service ahead. The cost involved would emphasize what sin means before
God.
How aptly this pictures our Lord in His offering: none but He, Son of
God yet Perfect Man, was able to pay the price. He stands apart from all
others because, in contrast to other men, He had the right of approach and
yet, in contrast to angels, He was able to make a way for others to draw
near, Heb. 10. 19, 20. By men's standards He had only just begun His public
ministry, yet we are reminded that our sins delnanded His death, and this
was far more important than the miracles and doctrine that nlarked His
public ministry. His death may appear as a needless waste to men, but this
only emphasizes the ravages of sin upon the lives of men.

The Burnt Offering
A ram must be brought for a burnt offering. This would suggest the
stedfast devotion which marked our Lord throughout His earthly pathway,
but particularly in death. Nothing could turn Him aside from the pathway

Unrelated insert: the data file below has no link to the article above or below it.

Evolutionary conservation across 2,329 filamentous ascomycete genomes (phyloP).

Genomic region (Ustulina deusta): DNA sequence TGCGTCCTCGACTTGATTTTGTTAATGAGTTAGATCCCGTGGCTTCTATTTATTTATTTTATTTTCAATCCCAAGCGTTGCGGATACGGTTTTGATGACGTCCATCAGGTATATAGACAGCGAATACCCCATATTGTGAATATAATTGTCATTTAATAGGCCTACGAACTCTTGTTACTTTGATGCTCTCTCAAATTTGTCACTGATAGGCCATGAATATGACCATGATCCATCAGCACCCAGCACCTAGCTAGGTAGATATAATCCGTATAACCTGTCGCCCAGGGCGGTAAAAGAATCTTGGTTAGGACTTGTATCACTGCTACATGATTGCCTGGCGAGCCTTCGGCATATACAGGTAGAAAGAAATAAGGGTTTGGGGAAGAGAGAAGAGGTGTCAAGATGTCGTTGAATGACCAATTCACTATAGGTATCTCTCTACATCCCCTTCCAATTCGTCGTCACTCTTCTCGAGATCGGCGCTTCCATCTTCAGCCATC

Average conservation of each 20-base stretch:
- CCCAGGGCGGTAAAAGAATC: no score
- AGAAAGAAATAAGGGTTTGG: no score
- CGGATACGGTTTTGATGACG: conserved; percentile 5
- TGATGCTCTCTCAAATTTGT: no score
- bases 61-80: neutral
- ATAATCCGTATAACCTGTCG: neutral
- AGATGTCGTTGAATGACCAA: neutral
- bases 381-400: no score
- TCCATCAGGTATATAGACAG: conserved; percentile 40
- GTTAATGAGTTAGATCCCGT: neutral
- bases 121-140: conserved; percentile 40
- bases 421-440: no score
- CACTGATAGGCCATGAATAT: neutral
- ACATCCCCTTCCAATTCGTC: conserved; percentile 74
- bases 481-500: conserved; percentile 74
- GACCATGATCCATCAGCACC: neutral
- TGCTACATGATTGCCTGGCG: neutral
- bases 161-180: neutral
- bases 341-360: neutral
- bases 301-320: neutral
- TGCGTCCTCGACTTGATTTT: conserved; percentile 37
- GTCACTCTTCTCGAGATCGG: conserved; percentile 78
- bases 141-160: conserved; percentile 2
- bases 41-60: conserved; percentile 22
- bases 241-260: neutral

of obedience to His Father. His first recorded words, as a Child of twelve,
were 'Wist ye not that I must be about my Father's business'? Luke 2. 49.
How interesting that the Gospel generally linked with His humanity makes
clear that He owned no earthly father. Even at the age of twelve, His heart
was occupied with the will of God and the pleasure of His Father. This can
be traced throughout His life, until He prays 'Not my will, but thine, be
done', Luke 22. 42, and later rebukes Simon Peter, 'The cup which my
Father hath given me, shall I not drink it? John 18. 11. However hard and
dark the path may be, He moves on with stedfast step until He can cry, 'It
is finished', John 19. 30. Here is the determination, characteristic of the ram,
manifested in perfection in our beloved Lord. There is an important contrast.
The determination of the ram is stubborness to obtain its desire, our Lord
was marked by submissive obedience to please His Father.
The challenge that must come to our hearts as we consider these things is